+ Total (United States):
I completed/published my water-cooled NCASE M1 build last month: https://pcpartpicker.com/b/qFYTwP. This was pretty cool, but at the end of the day, 240mm slim rad was not sufficient to cool my i7-6800k and 1080 Ti with overclocks. So I decided to rebuild in a larger/more flexible (but still mITX) case that supports "standard" front/top rads, res/pump mounting, rear cable routing, etc.
I also picked up a full set of Corsair ML 120 Pros in the process. I swapped out blue corner caps on all the fans to match my build aesthetic. These caps are notoriously difficult to snap on and off, so I included a picture to demonstrate an easy method I found for removing them with a butter knife. BE AWARE the RGB versions of this fan have lower static pressure and lower RPM (1600 vs 2400) than the standard ML 120 Pros -- that's why I went with only 3x RGBs along with 2 of the regular, but more powerful variant.
Another major upgrade I picked up is the Bitspower monoblock for my (rare) X99 mITX mobo, which finally helped me keep the VRM/chipset temperatures at a manageable level (this was a problem all throughout my ownership of this board, see my product review for details). You can see in one of the pictures that the plexi actually snapped over one of the threads when I over-tightened the screw, so that sucked for a $170 monoblock, but there are still 2 other screws holding it down and everything is working ok...
This case does still have some significant space constraints, and at least for me cable management is a mess. :) My build benefits from the Zotac 1080 Ti Mini's smaller footprint, however. One note about the case is that a top rad with fans will probably create issues with RAM clearance (that's why I had to remove my Ripjaws V heatspreaders and replace them with low-profile, generic alternatives).
The one upgrade that’s still on the table for me right now is probably more storage space. I’ve been using the 500gb 960 Evo for a while, and I’m constantly having to clear old games to make room for new ones. No fun. I was thinking about 2x 2~5tb HDDs in RAID 0? Never tried that before, but seems like a decent next step after doing some research?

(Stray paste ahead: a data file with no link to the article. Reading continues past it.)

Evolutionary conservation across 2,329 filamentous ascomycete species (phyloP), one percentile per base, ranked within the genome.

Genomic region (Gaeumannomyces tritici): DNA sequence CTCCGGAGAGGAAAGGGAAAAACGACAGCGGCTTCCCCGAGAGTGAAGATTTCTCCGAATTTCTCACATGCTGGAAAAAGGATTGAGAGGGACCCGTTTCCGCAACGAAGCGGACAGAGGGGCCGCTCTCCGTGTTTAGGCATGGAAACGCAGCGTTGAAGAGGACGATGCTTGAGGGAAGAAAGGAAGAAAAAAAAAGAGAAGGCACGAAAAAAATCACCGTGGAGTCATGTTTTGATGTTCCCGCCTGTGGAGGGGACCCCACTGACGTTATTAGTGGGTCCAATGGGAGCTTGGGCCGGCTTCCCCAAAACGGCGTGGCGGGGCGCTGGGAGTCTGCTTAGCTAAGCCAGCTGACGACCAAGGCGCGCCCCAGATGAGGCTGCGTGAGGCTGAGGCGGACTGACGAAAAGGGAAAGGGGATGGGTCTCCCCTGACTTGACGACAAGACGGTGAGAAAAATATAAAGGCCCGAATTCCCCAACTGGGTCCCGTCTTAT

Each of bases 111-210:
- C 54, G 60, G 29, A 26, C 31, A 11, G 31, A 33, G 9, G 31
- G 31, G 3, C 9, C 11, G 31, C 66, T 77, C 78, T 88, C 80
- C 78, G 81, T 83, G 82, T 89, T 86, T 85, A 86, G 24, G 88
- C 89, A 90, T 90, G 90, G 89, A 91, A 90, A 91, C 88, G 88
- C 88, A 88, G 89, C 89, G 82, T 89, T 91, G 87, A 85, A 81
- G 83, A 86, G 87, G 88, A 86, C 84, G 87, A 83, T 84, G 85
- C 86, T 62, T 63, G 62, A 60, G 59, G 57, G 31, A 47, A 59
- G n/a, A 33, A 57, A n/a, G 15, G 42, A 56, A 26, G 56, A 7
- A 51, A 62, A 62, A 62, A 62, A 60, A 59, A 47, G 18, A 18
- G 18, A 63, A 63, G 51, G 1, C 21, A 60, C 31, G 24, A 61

I think that's about it, but you can read my part reviews, previous build logs with extensive notes, or feel free to ask if you have questions.
This CPU seemed like the best buy for me after performing some extensive research in late 2016/early 2017. At the time, Intel's main consumer line did not offer more than 4 cores/8 threads, but I felt that 6 or more cores would be important for future proofing, and I knew I wanted this CPU to last me at least a few years.
That being said, if I had to do it again I would (and will going forward) stick to a more frequent upgrade cycle with top-end consumer products, e.g. i7-8700k and similar. This is because some of the problems I have had have been rare and hard to find support for. Intel + the mobo manufacturers spend more time, resources, and visibility in supporting the mainstream market. The customer base for these HEDT chips is smaller and so support has just been more limited overall. That's why I would recommend, and personally will be, sticking to mainstream consumer parts in the future.
See my review of the ASRock X99E-ITX/ac mobo as well for additional details.
The only mini-ITX X99 board that was created. so props for that I guess. It looks like ASRock has maintained this position with a one-of-a-kind X299 mITX board too, so I do appreciate them catering that that market niche.
Some positives include lots of BIOS options, tons of USB 3.0/3.1, M2/NVMe support, native BIOS RAID setup, 3 PWM fan headers, etc. On the other hand, as you will see commonly mentioned in professional reviews, the board only supports dual channel memory. Additionally, the narrow ILM limits CPU cooler compatibility. It does come with a mounting bracket that lets you use many common AIOs, however. For example, I used an H105 that worked quite well. Another curiosity is the general board layout, with the RAM and 24-pin slots on the top, instead of on the right side like most other boards. Definitely something to keep in mind when choosing cases, cables, peripherals, etc.
Just to note, despite it not being mentioned in any press releases, I do see that ASRock finally released a BIOS/microcode update on 4/10 to patch this board for Meltdown/Spectre. I could only find 1 forum post from someone who tried this on their X99E-ITX/ac, however, and they reported (unsubstantiated) that it froze and bricked the board. To be honest, it isn't even worth it for me to try at this point, so I'm not going to bother.
The biggest problem, though, has been unmanageable chipset temperature without strong active cooling, which can be hard to provide in tiny SFF builds. For a VERY long time, I was so frustrated with the low results and seeming instability of my i7-6800k overclock, until I eventually identified a pattern of MOTHERBOARD heat prior to shutdowns. Very recently, I finally dropped a monoblock into my custom loop that covers the VRM and chipset, along with the CPU: https://www.bitspower.com.tw/index.php?main_page=product_info&cPath=173_254_257_264&products_id=4090. It turns out my suspicions were correct, because this dropped ~ 15C off my chipset temperature under load, and finally my freezes/bluescreens stopped, and my overclock is stable (i7-6800k only at 4.0 Ghz / 1.275v). So if you can even find this board these days, be prepared to drop another $170+ on an (equally rare) monoblock, or some other kind of strong, active chipset cooling solution.